Span’s homer in the sixth would give Seattle their two-run margin back, however the Birds came back and tied it in the last of the sixth. They loaded the bases with nobody out, and Trey Mancini and Jonathan Schoop grounded into a run-scoring force out and fielder’s choice respectively. You might recall last week in Washington the Orioles had the bases loaded with nobody out, and only netted one run on a ground ball double-play. This result was only marginally better, however needless to say that got more than one run out of the deal.
Seattle would take the lead right back however when they loaded the bases in the seventh and Heredia scored on a wild pitch. Later in the same count Haniger would smack a sac fly-RBI, which gave Seattle their final score of 5-3 in defeating the Orioles. I can’t stress enough however, on “halfway to Christmas night,” the Orioles seemed to give Seattle gifts all night. Many of those balls would have been outs any other time. But somehow they found Seattle mitt’s and became outs.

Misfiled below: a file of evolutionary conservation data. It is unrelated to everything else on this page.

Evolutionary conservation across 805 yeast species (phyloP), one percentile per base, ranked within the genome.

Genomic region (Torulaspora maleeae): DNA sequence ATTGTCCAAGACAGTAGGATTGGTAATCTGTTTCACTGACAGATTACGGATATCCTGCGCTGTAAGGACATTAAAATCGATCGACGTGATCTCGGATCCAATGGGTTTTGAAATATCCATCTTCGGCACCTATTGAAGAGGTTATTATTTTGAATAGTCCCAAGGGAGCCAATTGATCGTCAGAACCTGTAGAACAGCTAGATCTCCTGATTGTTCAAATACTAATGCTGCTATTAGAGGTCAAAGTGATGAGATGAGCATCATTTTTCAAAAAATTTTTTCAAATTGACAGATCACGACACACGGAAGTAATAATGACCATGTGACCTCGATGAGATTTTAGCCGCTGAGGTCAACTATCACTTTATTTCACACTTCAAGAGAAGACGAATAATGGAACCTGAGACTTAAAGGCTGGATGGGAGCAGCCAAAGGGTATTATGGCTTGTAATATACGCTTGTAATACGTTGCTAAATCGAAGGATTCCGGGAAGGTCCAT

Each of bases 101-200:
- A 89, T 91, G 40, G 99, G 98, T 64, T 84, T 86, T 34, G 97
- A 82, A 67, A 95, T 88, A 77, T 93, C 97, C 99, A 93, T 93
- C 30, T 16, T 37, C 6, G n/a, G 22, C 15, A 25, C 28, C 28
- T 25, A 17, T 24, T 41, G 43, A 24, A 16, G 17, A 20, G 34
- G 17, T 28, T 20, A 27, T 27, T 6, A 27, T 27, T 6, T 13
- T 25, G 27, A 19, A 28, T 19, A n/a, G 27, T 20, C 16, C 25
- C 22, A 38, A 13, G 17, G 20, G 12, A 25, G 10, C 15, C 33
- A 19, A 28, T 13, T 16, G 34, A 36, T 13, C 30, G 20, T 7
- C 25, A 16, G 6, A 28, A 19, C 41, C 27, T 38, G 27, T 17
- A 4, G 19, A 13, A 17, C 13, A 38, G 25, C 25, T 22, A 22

There was a bizarre sequence towards the end of the game, with Seattle hitting in the top of the ninth. Darren O’Day was called for what might be termed a phantom balk by home plate umpire Stu Scheurwater. O’Day became incensed, and was eventually ejected (first ejection of his career). Buck Showalter came out of the dugout to continue the argument, and he was promptly shown the door as well – the 32nd ejection of his career, and first of this season.
Replays seemed to back up O’Day’s point that what he did wasn’t a balk. He didn’t do anything more than he usually does, and yes he has a hurky-jerky windup. However, Scheurwater actually called O’Day for a balk last season as well. So either Scheurwater’s the only one who’s right, or he’s seeing something that isn’t there. But needless to say, he himself was consistent with how he’s called O’Day’s windup in the past. But again, not many people saw anything there.